Uncertain Recovery Ahead for Kuroda
Hiroki Kuroda is injured, and it will long resonate with Dodger fans as one of the scariest moments they will remember.
Arizona’s Rusty Ryal smacked a line drive off the right side of Kuroda’s head in Saturday afternoon’s game.
The ball ricocheted high into the air and landed on the warning track next to the on-deck circle. It hung in the air for so long that catcher Brad Ausmus almost caught the ball on the fly.
According to Kuroda, he never even had a chance to react. The ball was on him so fast that he couldn’t protect himself from the blow.
He was able to call his wife from the ambulance on the way to the hospital, and when he finally got a hold of her, she was very shaken.
"She thought I died," he said.
Vin Scully, the man who has seen it all, seemed so disturbed by the situation that he was almost at a loss for words.
As Kuroda was carted beyond the right field wall and into the bowels of the stadium, Scully threw it to commercial and commented that he (and everyone else in the stadium and on TV) needed a few minutes to regroup.
Dodgers trainer Stan Conte cited recent studies, which concluded that a batted ball striking a pitcher on the return from a 90 mph pitch creates twice the amount of force needed to cause a serious brain injury.
Fortunately, Kuroda suffered only a mild concussion, as was confirmed by more extensive testing done over the weekend.
Kuroda will miss his next start on Thursday, and the team is still unsure about a timetable for his return. He is still experiencing headaches and some dizziness when he rises from a seated position.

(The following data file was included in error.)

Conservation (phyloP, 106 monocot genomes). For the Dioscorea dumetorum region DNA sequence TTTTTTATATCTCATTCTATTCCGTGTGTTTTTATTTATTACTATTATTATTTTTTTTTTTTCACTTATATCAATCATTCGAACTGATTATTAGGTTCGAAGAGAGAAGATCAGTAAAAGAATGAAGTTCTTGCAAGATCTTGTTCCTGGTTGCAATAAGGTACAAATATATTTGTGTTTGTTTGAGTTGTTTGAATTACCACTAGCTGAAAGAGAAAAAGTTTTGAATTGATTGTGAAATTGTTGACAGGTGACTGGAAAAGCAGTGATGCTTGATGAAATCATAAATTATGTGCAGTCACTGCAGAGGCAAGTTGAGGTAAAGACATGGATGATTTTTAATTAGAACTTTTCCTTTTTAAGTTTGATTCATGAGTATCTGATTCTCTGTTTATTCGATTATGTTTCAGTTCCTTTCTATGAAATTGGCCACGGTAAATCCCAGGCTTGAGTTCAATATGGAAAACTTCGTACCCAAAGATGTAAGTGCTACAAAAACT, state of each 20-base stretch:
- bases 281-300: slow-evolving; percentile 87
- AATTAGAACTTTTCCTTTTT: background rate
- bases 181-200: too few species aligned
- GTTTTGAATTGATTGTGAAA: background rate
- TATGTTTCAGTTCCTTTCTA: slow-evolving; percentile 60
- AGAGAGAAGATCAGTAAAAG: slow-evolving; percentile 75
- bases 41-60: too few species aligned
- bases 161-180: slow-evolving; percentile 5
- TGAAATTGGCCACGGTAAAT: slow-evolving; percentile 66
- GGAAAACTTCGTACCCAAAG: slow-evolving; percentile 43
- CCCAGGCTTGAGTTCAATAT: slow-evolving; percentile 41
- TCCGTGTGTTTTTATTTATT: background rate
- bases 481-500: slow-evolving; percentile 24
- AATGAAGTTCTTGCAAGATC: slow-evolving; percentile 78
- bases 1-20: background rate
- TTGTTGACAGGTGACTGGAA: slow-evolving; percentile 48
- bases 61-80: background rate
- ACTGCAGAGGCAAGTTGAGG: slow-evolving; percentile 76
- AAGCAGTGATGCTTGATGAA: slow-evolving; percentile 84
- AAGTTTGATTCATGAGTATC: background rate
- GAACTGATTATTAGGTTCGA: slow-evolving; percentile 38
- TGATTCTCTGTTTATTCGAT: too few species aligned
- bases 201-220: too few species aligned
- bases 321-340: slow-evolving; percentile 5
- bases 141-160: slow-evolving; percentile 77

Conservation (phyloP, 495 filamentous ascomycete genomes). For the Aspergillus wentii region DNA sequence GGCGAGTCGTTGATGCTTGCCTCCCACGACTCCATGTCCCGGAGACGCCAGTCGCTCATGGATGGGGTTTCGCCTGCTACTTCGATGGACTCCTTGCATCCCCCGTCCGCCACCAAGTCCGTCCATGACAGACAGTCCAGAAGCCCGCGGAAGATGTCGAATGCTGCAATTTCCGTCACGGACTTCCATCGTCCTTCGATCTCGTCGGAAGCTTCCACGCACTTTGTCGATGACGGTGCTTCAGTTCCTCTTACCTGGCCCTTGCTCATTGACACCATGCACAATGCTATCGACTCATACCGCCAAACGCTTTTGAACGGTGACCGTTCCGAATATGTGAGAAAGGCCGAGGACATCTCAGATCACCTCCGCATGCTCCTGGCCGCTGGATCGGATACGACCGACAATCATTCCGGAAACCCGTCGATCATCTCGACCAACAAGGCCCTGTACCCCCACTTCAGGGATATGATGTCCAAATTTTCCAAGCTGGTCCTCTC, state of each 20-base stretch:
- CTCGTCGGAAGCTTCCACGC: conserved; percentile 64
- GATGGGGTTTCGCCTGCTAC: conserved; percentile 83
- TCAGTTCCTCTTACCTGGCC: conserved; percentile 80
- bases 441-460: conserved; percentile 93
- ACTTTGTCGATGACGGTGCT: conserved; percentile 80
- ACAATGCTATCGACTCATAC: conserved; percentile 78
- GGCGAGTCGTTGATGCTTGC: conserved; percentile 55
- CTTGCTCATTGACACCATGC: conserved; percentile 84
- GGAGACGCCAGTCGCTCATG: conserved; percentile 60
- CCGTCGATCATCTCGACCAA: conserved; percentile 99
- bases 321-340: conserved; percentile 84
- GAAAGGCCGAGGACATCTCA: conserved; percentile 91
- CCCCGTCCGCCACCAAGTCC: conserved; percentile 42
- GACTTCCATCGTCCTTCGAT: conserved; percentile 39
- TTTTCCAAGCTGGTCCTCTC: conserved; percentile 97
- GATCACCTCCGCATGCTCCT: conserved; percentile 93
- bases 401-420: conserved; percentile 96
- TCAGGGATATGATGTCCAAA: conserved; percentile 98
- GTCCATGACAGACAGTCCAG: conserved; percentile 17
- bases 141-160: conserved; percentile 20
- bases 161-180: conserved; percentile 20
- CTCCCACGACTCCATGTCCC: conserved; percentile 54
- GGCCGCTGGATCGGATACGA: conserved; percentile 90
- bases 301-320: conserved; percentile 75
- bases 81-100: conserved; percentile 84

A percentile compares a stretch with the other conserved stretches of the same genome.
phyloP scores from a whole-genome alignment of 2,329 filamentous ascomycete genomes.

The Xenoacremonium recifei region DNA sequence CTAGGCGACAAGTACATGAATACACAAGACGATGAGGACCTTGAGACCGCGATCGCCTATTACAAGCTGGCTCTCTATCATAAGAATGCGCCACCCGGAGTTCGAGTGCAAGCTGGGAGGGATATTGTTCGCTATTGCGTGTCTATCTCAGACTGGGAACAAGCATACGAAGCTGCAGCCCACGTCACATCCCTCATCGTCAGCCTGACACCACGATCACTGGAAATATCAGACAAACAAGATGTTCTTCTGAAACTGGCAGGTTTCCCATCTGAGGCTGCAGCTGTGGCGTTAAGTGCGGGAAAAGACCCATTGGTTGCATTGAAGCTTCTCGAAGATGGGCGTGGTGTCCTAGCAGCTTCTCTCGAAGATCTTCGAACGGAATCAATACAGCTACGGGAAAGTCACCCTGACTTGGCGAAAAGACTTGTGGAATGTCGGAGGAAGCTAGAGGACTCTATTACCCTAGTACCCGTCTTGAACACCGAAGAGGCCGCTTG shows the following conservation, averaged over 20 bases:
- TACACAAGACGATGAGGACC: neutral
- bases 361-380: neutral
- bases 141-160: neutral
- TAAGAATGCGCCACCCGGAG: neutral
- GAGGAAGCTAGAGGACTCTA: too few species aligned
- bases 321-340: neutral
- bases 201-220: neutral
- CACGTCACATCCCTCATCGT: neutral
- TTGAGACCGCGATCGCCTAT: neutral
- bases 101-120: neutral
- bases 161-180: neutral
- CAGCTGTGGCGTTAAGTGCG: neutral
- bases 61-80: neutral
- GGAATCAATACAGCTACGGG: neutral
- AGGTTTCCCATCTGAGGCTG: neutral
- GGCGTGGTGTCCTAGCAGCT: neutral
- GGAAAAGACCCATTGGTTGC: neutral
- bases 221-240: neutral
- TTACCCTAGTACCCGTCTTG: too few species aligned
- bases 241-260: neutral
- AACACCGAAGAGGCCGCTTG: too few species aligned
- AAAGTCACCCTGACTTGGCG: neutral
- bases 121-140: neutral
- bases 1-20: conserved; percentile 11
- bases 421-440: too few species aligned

Fans, players, and others involved all expect injuries to occur in football. But when a player goes down in the same way Kuroda, as well as David Wright, did this weekend, the game of baseball is put into perspective.
That’s the risk baseball players take at all levels: Every day and every game there are near misses, and some days, a player might not be so lucky.
Conte sums up the seriousness of the situation with his expectations for his physical preparation and rehab.
"I've said this about four times today—this is not a rotator cuff, this is not tendinitis," Conte said. "This is a brain injury, and he needs to be at 100 percent before he gets back out there."
Billingsley Back to the Mound
After missing his start last Wednesday with a strained left hamstring, Chad Billingsley will return to the mound tonight in game two against the St. Louis Cardinals.
There’s no doubt Joe Torre and Conte will be keeping a close eye on him throughout the night, but the club thinks he is good to go.
"He feels real good. He's excited about starting, and we're certainly in need of him,” said Torre after Monday night’s loss.
St. Louis won’t be an easy team to make his return against, however.
On July 28, Bills gave up six runs in one inning en route to an embarrassing 10-0 loss to the Cardinals. Chad knows that it will be a tough outing tonight, and he’s going to have to work hard all night long.
"They've got a tough lineup all the way down," Billingsley said. "[Matt] Holliday, [Albert] Pujols, and [Ryan] Ludwick. It's not an easy trip through that lineup."
The key thing to watch for will be the placement of Billingsley’s fastball.
Prior to the injury, he was running into trouble by simply missing spots with his four-seam fastball. Normally overpowering, it becomes problematic when he falls behind in the count.
This happens because pitches intended to be on the back of the plate start off the plate, which allows the hitter to decide right when the ball comes out of his hand whether or not it will be a strike. There’s no guessing on pitches like that.